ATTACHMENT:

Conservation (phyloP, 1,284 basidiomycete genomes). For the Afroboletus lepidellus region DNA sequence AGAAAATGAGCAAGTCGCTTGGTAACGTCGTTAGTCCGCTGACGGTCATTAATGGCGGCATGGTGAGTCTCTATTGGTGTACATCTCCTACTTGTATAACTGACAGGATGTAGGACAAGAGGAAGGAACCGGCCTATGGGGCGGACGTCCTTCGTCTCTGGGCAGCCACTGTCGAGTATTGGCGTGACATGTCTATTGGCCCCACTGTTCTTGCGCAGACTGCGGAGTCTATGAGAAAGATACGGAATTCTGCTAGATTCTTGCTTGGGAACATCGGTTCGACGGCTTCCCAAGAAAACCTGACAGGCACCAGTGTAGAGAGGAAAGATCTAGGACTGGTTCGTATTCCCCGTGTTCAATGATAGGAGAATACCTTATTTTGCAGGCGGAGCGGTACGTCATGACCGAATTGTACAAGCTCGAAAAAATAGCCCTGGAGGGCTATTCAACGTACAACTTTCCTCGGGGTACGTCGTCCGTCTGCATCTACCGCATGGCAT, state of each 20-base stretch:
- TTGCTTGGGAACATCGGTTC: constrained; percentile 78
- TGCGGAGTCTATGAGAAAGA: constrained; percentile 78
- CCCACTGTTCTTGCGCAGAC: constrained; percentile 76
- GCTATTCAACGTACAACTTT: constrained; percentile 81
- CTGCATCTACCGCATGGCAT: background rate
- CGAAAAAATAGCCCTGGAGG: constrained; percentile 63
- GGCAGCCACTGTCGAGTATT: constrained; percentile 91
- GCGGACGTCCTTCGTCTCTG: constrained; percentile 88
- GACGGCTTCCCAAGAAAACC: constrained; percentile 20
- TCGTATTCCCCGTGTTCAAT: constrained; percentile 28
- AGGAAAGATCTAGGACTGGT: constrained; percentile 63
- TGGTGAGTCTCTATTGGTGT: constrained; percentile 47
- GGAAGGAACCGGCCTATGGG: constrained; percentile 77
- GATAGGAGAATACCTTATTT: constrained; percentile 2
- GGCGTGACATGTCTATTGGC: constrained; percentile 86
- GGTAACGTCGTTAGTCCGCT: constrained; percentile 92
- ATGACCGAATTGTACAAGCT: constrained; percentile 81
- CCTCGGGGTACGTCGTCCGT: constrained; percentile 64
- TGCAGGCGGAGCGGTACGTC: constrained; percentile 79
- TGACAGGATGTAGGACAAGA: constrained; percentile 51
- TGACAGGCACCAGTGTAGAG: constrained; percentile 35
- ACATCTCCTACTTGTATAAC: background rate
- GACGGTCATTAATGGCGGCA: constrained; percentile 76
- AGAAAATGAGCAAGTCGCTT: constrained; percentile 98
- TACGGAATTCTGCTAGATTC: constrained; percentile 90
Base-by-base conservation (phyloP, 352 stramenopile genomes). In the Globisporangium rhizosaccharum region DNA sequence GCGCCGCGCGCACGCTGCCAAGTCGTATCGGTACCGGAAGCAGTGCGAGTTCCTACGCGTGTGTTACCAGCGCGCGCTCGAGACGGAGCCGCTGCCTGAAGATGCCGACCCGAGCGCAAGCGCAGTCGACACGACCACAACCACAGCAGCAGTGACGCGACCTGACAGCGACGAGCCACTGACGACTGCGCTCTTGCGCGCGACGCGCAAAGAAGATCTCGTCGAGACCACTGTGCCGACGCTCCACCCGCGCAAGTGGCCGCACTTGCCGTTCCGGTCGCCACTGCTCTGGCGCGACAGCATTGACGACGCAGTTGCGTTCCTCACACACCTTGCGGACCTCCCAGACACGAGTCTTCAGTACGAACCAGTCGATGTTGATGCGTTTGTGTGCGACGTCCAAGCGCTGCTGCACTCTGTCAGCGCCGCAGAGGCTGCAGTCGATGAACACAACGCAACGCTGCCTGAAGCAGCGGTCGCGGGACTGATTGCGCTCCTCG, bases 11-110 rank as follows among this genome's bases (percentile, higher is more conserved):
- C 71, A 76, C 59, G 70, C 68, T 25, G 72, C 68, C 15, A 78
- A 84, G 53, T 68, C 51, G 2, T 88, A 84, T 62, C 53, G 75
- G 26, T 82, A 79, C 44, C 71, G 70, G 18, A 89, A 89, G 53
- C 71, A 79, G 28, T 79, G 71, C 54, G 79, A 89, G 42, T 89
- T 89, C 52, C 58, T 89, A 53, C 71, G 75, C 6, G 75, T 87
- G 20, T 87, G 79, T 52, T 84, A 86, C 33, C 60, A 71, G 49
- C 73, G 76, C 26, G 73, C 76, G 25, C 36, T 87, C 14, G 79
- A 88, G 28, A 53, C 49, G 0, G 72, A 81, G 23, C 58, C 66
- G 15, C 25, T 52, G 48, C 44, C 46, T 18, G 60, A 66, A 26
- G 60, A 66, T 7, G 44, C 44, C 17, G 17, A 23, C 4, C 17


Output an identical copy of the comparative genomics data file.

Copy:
Conservation (phyloP, 1,284 basidiomycete genomes). For the Afroboletus lepidellus region DNA sequence AGAAAATGAGCAAGTCGCTTGGTAACGTCGTTAGTCCGCTGACGGTCATTAATGGCGGCATGGTGAGTCTCTATTGGTGTACATCTCCTACTTGTATAACTGACAGGATGTAGGACAAGAGGAAGGAACCGGCCTATGGGGCGGACGTCCTTCGTCTCTGGGCAGCCACTGTCGAGTATTGGCGTGACATGTCTATTGGCCCCACTGTTCTTGCGCAGACTGCGGAGTCTATGAGAAAGATACGGAATTCTGCTAGATTCTTGCTTGGGAACATCGGTTCGACGGCTTCCCAAGAAAACCTGACAGGCACCAGTGTAGAGAGGAAAGATCTAGGACTGGTTCGTATTCCCCGTGTTCAATGATAGGAGAATACCTTATTTTGCAGGCGGAGCGGTACGTCATGACCGAATTGTACAAGCTCGAAAAAATAGCCCTGGAGGGCTATTCAACGTACAACTTTCCTCGGGGTACGTCGTCCGTCTGCATCTACCGCATGGCAT, state of each 20-base stretch:
- TTGCTTGGGAACATCGGTTC: constrained; percentile 78
- TGCGGAGTCTATGAGAAAGA: constrained; percentile 78
- CCCACTGTTCTTGCGCAGAC: constrained; percentile 76
- GCTATTCAACGTACAACTTT: constrained; percentile 81
- CTGCATCTACCGCATGGCAT: background rate
- CGAAAAAATAGCCCTGGAGG: constrained; percentile 63
- GGCAGCCACTGTCGAGTATT: constrained; percentile 91
- GCGGACGTCCTTCGTCTCTG: constrained; percentile 88
- GACGGCTTCCCAAGAAAACC: constrained; percentile 20
- TCGTATTCCCCGTGTTCAAT: constrained; percentile 28
- AGGAAAGATCTAGGACTGGT: constrained; percentile 63
- TGGTGAGTCTCTATTGGTGT: constrained; percentile 47
- GGAAGGAACCGGCCTATGGG: constrained; percentile 77
- GATAGGAGAATACCTTATTT: constrained; percentile 2
- GGCGTGACATGTCTATTGGC: constrained; percentile 86
- GGTAACGTCGTTAGTCCGCT: constrained; percentile 92
- ATGACCGAATTGTACAAGCT: constrained; percentile 81
- CCTCGGGGTACGTCGTCCGT: constrained; percentile 64
- TGCAGGCGGAGCGGTACGTC: constrained; percentile 79
- TGACAGGATGTAGGACAAGA: constrained; percentile 51
- TGACAGGCACCAGTGTAGAG: constrained; percentile 35
- ACATCTCCTACTTGTATAAC: background rate
- GACGGTCATTAATGGCGGCA: constrained; percentile 76
- AGAAAATGAGCAAGTCGCTT: constrained; percentile 98
- TACGGAATTCTGCTAGATTC: constrained; percentile 90
Base-by-base conservation (phyloP, 352 stramenopile genomes). In the Globisporangium rhizosaccharum region DNA sequence GCGCCGCGCGCACGCTGCCAAGTCGTATCGGTACCGGAAGCAGTGCGAGTTCCTACGCGTGTGTTACCAGCGCGCGCTCGAGACGGAGCCGCTGCCTGAAGATGCCGACCCGAGCGCAAGCGCAGTCGACACGACCACAACCACAGCAGCAGTGACGCGACCTGACAGCGACGAGCCACTGACGACTGCGCTCTTGCGCGCGACGCGCAAAGAAGATCTCGTCGAGACCACTGTGCCGACGCTCCACCCGCGCAAGTGGCCGCACTTGCCGTTCCGGTCGCCACTGCTCTGGCGCGACAGCATTGACGACGCAGTTGCGTTCCTCACACACCTTGCGGACCTCCCAGACACGAGTCTTCAGTACGAACCAGTCGATGTTGATGCGTTTGTGTGCGACGTCCAAGCGCTGCTGCACTCTGTCAGCGCCGCAGAGGCTGCAGTCGATGAACACAACGCAACGCTGCCTGAAGCAGCGGTCGCGGGACTGATTGCGCTCCTCG, bases 11-110 rank as follows among this genome's bases (percentile, higher is more conserved):
- C 71, A 76, C 59, G 70, C 68, T 25, G 72, C 68, C 15, A 78
- A 84, G 53, T 68, C 51, G 2, T 88, A 84, T 62, C 53, G 75
- G 26, T 82, A 79, C 44, C 71, G 70, G 18, A 89, A 89, G 53
- C 71, A 79, G 28, T 79, G 71, C 54, G 79, A 89, G 42, T 89
- T 89, C 52, C 58, T 89, A 53, C 71, G 75, C 6, G 75, T 87
- G 20, T 87, G 79, T 52, T 84, A 86, C 33, C 60, A 71, G 49
- C 73, G 76, C 26, G 73, C 76, G 25, C 36, T 87, C 14, G 79
- A 88, G 28, A 53, C 49, G 0, G 72, A 81, G 23, C 58, C 66
- G 15, C 25, T 52, G 48, C 44, C 46, T 18, G 60, A 66, A 26
- G 60, A 66, T 7, G 44, C 44, C 17, G 17, A 23, C 4, C 17